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InDesign Secrets
Illustration by John Hersey

057 Finding where that color is used


From:

InDesign Secrets

with Anne-Marie Concepción and David Blatner

Video: 057 Finding where that color is used

Do you know what the Find/Change dialog box is missing? It's missing search for a color. There is really no way to do a comprehensive search throughout an entire document to find where a particular color is used. And you could search for text that is colored a particular color, in Find/Change, go to Find/Change > Text. Find Format, go down to Character Color and then choose any character that's filled with this particular color.
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  1. 5m 17s
    1. 138 Sharing presets, workspaces, and custom shortcuts sets
      5m 17s
  2. 12h 46m
    1. 001 Intro to InDesign Secrets
      51s
    2. 002 The hidden "auto-expand text" feature
      5m 51s
    3. 003 Letting InDesign do the math for you
      3m 15s
    4. 004 The indispensible Quick Apply feature
      5m 29s
    5. 005 Customizing the Links panel
      6m 53s
    6. 006 Magically building graphs with the Chartwell font
      7m 43s
    7. 007 Using the Eyedropper tool to pick up character or paragraph attributes
      3m 21s
    8. 008 Selecting through and into objects using cmd-click and Select Above/Below
      5m 46s
    9. 009 Some great tips and tricks for the Swatches panel
      9m 40s
    10. 010 Saving down for backward compatibility with INX and IDML
      5m 55s
    11. 011 Using the INX and IDML formats to fix problems
      4m 46s
    12. 012 InDesign's Easter eggs
      5m 0s
    13. 013 Three cool GREP styles everyone can use
      7m 35s
    14. 014 A field guide to special characters
      8m 2s
    15. 015 Trashing the application preferences to solve weird behaviors
      4m 42s
    16. 016 Aligning numbered lists by decimal points
      3m 10s
    17. 017 Running a script
      9m 33s
    18. 018 When text disappears from a text frame
      6m 18s
    19. 019 Preview and Presentation modes (changing color, etc.)
      4m 8s
    20. 020 Using multiple windows for comparisons
      3m 35s
    21. 021 Putting images on a stroke
      5m 23s
    22. 022 Making your own motion path
      5m 43s
    23. 023 Copying objects between Illustrator and InDesign
      6m 53s
    24. 024 Using layer comps in Photoshop files to show alternates in InDesign
      4m 19s
    25. 025 Adding custom HTML tags to EPUB/HTML exports
      5m 32s
    26. 026 Tracking down type issues with the composition highlighter
      8m 13s
    27. 027 Managing your InDesign panels
      5m 46s
    28. 028 Creating running heads using variables
      5m 1s
    29. 029 Live Caption tips and tricks
      8m 3s
    30. 030 Making professional drop caps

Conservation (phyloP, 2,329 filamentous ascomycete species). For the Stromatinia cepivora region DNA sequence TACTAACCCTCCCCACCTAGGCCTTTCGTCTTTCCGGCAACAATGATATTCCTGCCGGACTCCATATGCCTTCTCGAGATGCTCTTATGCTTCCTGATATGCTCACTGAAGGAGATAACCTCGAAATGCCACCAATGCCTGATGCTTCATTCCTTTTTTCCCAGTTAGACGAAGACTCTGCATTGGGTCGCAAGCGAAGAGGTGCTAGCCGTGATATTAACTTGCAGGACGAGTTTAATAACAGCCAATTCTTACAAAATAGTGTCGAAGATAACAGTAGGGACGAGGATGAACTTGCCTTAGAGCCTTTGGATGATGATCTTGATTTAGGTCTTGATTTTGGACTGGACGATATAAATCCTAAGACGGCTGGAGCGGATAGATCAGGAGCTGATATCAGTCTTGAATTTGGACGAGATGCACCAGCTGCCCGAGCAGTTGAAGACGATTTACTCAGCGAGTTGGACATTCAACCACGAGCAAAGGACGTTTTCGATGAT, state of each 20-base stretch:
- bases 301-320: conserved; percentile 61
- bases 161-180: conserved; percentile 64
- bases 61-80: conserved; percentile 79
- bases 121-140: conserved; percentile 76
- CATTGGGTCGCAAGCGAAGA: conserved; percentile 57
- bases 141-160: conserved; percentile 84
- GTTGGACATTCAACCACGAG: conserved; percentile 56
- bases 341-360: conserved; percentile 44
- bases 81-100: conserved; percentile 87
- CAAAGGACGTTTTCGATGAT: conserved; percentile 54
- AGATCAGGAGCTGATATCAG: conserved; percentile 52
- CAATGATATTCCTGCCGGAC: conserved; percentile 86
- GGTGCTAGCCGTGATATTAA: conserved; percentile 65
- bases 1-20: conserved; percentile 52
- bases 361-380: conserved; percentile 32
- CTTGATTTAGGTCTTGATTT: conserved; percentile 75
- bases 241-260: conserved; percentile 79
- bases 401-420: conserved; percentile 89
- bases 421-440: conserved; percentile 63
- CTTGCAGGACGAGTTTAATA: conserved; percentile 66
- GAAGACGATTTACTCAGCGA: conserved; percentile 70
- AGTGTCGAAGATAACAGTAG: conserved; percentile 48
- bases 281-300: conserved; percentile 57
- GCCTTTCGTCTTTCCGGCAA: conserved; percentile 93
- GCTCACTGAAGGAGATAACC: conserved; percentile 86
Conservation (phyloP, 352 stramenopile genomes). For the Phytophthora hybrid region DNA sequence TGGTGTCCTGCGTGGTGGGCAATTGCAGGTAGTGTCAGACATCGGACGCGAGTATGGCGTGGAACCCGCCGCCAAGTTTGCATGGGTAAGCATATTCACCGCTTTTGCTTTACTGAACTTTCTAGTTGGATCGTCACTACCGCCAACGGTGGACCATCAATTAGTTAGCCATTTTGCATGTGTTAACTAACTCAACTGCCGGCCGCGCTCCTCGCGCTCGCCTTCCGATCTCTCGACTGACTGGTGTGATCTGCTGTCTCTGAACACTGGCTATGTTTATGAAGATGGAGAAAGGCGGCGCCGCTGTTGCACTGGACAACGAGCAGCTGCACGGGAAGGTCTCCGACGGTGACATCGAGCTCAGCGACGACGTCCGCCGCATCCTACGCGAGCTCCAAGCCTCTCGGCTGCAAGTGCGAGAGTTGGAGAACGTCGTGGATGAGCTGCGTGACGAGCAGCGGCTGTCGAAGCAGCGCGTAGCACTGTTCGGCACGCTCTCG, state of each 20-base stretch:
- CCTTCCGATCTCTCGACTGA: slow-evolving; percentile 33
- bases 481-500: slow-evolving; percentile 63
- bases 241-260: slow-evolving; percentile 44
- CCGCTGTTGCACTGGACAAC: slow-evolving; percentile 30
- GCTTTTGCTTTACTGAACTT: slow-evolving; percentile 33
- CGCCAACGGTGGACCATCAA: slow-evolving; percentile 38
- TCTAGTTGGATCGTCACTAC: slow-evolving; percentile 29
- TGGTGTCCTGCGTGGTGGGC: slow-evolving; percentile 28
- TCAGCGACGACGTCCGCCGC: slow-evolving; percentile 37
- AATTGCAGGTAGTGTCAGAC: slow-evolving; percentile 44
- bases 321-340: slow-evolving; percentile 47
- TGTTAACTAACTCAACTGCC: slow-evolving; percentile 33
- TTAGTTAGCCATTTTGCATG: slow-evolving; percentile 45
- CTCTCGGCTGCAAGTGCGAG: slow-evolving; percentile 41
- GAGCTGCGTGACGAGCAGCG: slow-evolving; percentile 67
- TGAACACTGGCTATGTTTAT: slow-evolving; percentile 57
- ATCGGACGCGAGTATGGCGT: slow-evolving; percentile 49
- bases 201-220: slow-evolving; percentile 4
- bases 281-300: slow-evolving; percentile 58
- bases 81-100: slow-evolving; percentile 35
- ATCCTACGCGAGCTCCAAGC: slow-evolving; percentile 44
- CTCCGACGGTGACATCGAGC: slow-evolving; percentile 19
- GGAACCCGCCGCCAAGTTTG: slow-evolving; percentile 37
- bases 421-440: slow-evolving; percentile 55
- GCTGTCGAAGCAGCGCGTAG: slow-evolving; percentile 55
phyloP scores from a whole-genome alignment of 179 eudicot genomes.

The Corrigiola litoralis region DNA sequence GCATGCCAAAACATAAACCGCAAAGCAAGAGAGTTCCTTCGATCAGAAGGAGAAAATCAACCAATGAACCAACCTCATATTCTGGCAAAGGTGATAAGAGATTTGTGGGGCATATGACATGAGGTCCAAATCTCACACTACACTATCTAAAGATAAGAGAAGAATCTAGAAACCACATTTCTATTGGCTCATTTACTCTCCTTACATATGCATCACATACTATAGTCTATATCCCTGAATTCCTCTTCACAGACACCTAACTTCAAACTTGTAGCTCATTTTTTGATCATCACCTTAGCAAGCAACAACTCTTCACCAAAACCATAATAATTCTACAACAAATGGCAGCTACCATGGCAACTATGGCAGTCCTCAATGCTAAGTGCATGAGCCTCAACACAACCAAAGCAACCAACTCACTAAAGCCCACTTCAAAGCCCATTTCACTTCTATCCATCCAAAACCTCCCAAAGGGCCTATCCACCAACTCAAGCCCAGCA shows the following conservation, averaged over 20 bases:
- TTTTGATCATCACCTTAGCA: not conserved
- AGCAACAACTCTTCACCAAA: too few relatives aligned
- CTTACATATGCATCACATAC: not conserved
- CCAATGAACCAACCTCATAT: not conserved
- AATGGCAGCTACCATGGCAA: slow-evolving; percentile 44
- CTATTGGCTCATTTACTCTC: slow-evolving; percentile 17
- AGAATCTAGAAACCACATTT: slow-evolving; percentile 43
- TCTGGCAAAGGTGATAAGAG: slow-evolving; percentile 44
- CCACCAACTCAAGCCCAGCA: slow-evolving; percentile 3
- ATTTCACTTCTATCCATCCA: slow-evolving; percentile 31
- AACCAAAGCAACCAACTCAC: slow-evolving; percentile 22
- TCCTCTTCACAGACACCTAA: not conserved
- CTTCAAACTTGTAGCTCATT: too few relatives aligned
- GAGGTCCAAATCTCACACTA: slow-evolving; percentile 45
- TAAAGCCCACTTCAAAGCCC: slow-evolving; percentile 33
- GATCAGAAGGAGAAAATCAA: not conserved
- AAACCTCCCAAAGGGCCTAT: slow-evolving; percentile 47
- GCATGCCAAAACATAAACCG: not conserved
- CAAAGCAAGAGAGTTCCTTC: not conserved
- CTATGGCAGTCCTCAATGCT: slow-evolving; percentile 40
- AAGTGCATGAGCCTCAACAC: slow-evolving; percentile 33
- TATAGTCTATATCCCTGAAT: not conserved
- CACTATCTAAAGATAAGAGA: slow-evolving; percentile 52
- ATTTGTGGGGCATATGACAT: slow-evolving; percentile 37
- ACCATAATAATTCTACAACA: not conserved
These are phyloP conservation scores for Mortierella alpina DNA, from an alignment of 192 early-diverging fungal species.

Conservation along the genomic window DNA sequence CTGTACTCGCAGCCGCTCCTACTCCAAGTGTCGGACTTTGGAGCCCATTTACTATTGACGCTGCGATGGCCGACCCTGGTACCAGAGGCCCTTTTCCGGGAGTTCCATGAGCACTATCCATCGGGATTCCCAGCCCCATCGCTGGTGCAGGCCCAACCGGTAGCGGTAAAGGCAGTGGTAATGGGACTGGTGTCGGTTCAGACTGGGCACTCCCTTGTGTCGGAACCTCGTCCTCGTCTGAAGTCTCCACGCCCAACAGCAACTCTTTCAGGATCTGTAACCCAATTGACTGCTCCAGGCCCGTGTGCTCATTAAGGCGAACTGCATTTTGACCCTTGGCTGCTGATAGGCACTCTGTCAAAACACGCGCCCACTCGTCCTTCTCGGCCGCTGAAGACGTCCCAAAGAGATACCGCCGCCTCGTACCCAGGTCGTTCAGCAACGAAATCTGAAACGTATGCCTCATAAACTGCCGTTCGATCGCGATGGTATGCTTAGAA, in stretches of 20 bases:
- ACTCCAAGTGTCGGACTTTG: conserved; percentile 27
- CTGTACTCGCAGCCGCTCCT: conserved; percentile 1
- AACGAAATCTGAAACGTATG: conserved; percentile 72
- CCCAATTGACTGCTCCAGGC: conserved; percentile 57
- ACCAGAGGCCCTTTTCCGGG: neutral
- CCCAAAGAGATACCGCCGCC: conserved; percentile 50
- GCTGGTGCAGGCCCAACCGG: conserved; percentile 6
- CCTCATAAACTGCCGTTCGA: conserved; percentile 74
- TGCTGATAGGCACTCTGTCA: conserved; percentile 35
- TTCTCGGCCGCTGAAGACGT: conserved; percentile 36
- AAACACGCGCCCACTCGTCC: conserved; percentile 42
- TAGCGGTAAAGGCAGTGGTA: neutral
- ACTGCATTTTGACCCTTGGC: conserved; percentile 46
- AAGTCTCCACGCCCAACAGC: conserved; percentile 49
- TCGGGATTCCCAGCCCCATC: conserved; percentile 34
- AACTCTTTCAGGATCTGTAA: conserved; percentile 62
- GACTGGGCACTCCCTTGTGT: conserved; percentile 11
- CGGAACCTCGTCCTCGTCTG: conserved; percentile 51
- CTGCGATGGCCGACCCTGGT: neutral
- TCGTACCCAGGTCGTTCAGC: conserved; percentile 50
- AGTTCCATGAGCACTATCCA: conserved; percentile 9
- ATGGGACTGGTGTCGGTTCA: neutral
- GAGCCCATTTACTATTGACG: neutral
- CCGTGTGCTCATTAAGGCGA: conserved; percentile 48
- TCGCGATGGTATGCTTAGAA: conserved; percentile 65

10m 37s
    31. 031 Making two-state buttons in interactive documents
      5m 5s
    32. 032 Moving pages from one document to another
      3m 15s
    33. 033 Wrapping bulleted text around a curve
      5m 58s
    34. 034 Importing a custom dictionary
      7m 8s
    35. 035 Changing document orientation and page size
      6m 45s
    36. 036 Numbering instead of using auto page numbers
      6m 23s
    37. 037 Setting story order with the Articles panel
      8m 3s
    38. 038 Updating a linked table without losing formatting
      5m 38s
    39. 039 Creating electronic sticky notes
      4m 49s
    40. 040 Moving master page items to the top layer for visibility
      2m 48s
    41. 041 Five guide tricks that will impress your coworkers
      6m 18s
    42. 042 Letting InDesign add the diacritics
      4m 21s
    43. 043 Using single-cell table cells for custom paragraph formatting
      6m 2s
    44. 044 Formatting fractions correctly
      8m 11s
    45. 045 Fixing unwanted hyperlinks in an imported Word file
      5m 57s
    46. 046 Inline graphic tricks with invisible paragraphs
      4m 21s
    47. 047 Ensuring the first line of every chapter starts in the same spot
      3m 1s
    48. 048 Specifying an exact amount of space between objects
      5m 17s
    49. 049 Fixing last lines that are too short
      8m 16s
    50. 050 Creating web graphics from your InDesign artwork
      7m 20s
    51. 051 Using “No Language” to suppress unwanted hyphenation, spell-checking, and smart quotes
      2m 48s
    52. 052 Five things that should be in every new file
      5m 19s
    53. 053 Forcing EPUB page breaks with invisible objects
      6m 21s
    54. 054 Understanding component information
      6m 39s
    55. 055 Creating running heads using section markers
      4m 16s
    56. 056 Making a font with InDesign using the IndyFont script
      5m 20s
    57. 057 Finding where that color is used
      7m 17s
    58. 058 Text wrapping
      6m 54s
    59. 059 Inserting pages: Understanding the Pages panel
      4m 20s
    60. 060 Copying paths between Illustrator and InDesign
      5m 14s
    61. 061 Automating Find/Change with the Find/ChangeByList script
      12m 48s
    62. 062 Embedding images
      7m 43s
    63. 063 Adjusting leading inside a paragraph
      4m 31s
    64. 064 Placing one InDesign file inside another
      3m 58s
    65. 065 Creating bookmarks for PDFs
      7m 25s
    66. 066 Customizing the story editor preferences
      6m 4s
    67. 067 Setting the size of text exactly with this free script
      3m 28s
    68. 068 Using Gravity to simulate perspective
      3m 15s
    69. 069 Fixing the overflowing text frame problem in EPUBs
      5m 0s
    70. 070 Ten uses of the Story Editor
      11m 39s
    71. 071 Moving an object: Ten ways!
      7m 18s
    72. 072 Understanding optical margin alignment (and the quote trick)
      4m 23s
    73. 073 Changing the shape of any frame with the pen tool
      6m 12s
    74. 074 Working with sets in the content conveyor tool
      10m 40s
    75. 075 Running text along the top and the bottom of a circle